Cummins Canoe (A Stepvan Story)


Working on more framing and cabinet stuff.

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Rear drivers side behind the wheel well we insulated the floor a wee bit more and framed for a sweet cabinet we found at an estate sale.

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More neat notching and framing.

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Now we have this awesome cabinet and work table!

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We sealed and taped the insulation around the wheel wells because we won't be able to get to them very easily anymore.

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Now the passenger side rear of the wheel well.

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Picked these cabinets up for free. Just need to line them up nice, drill some holes, and bolt them together.

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Perfect! Well, not quite. There are some funny spaces going on down there. I'm sure we'll find stuff to store down there. Also installed the seat plywood to the futon.

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Seat folds down flat like this on hinges. Got a hole set of matching keyed lock cylinders. We'll change all the locks on everything inside and outside of van so we don't have to carry around a dozen different keys for stuff.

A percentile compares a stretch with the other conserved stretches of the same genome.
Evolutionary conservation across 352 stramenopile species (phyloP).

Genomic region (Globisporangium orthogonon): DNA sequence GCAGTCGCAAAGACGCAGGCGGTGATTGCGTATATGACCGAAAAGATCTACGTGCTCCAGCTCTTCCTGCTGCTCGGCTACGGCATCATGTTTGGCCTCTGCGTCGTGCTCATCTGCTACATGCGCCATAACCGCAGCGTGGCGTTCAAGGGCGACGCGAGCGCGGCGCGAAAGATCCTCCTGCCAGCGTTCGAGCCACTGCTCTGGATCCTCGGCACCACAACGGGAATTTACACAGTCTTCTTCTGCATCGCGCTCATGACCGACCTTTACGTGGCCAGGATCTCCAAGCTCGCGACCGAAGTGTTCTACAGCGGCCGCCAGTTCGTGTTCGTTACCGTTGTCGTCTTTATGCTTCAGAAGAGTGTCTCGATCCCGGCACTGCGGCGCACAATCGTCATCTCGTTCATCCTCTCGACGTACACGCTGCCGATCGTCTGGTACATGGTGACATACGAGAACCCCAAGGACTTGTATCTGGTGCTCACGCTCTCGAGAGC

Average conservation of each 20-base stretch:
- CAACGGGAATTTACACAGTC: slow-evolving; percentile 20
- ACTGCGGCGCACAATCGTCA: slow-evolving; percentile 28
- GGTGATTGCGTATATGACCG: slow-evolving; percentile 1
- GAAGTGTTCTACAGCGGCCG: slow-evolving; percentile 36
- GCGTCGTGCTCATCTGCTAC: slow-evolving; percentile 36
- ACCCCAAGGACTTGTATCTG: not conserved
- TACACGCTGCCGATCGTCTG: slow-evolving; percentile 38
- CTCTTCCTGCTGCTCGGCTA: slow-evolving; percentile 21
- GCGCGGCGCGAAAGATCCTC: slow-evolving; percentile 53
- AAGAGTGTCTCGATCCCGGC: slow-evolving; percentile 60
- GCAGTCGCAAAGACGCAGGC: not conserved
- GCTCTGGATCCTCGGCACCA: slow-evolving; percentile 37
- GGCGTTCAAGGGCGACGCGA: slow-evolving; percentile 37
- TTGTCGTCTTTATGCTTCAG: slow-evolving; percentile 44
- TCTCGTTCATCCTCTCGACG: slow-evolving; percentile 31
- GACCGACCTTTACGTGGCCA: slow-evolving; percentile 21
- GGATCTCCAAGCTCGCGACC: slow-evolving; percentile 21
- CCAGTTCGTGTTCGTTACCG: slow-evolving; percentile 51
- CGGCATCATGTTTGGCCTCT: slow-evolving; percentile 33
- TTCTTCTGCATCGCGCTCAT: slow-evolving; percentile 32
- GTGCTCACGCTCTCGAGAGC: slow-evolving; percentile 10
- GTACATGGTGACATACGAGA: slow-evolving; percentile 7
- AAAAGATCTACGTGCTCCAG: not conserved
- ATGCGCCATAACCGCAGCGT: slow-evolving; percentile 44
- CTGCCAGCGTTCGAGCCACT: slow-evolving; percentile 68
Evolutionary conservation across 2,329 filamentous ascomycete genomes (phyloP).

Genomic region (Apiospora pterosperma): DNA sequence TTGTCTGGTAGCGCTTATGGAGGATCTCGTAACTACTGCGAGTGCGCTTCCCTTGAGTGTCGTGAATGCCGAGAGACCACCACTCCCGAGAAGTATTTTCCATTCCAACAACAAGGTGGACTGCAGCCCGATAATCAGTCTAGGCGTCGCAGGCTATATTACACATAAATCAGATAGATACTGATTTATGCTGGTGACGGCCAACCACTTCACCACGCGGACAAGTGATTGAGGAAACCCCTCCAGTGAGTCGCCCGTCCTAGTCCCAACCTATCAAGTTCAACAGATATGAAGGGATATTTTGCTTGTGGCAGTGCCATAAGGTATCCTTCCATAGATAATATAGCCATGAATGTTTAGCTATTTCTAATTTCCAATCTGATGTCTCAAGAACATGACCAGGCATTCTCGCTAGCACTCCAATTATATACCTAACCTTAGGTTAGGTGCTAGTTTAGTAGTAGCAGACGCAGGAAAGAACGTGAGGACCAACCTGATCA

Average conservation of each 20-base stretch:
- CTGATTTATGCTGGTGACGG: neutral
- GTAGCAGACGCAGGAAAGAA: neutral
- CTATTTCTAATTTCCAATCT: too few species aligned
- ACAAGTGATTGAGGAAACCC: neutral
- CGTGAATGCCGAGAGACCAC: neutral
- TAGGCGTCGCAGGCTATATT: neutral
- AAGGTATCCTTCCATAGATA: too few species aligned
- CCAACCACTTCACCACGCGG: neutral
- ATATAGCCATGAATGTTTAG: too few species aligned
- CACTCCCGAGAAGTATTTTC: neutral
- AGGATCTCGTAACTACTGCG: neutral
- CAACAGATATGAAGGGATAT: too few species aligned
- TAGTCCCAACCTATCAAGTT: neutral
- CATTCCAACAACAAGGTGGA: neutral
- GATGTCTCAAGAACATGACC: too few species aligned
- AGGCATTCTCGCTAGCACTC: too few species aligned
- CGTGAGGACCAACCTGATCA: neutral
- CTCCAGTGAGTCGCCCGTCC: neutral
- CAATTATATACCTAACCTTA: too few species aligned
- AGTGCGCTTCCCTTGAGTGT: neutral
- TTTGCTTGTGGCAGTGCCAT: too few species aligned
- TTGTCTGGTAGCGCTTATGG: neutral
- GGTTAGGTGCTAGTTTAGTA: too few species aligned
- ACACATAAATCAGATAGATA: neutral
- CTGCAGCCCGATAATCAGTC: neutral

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Fixed up some peeling material on the work table. Never thought I'd have to use this funny old clamp. But I think this is what it's made for.

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And a bench vise! Mounted it so you can open the rear door and hold long pieces of whatever. The vise also makes a good hand hold when climbing up into the van.


Seat belts? Yes, seat belts! Oh yea, and power baby!

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Bolted some seats to the floor and needed to run them unobstructed up and over the seat. so we removed pieces of the top horizontal supports and made slots for the belts.

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Now you can store them under the seat.

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Or pull them up, close the lid, and now a person can use the belts. Just need some kind of flush latch to hold the seat lid down. We figured since Grumman is also an aircraft company, we should use airplane style seat belts!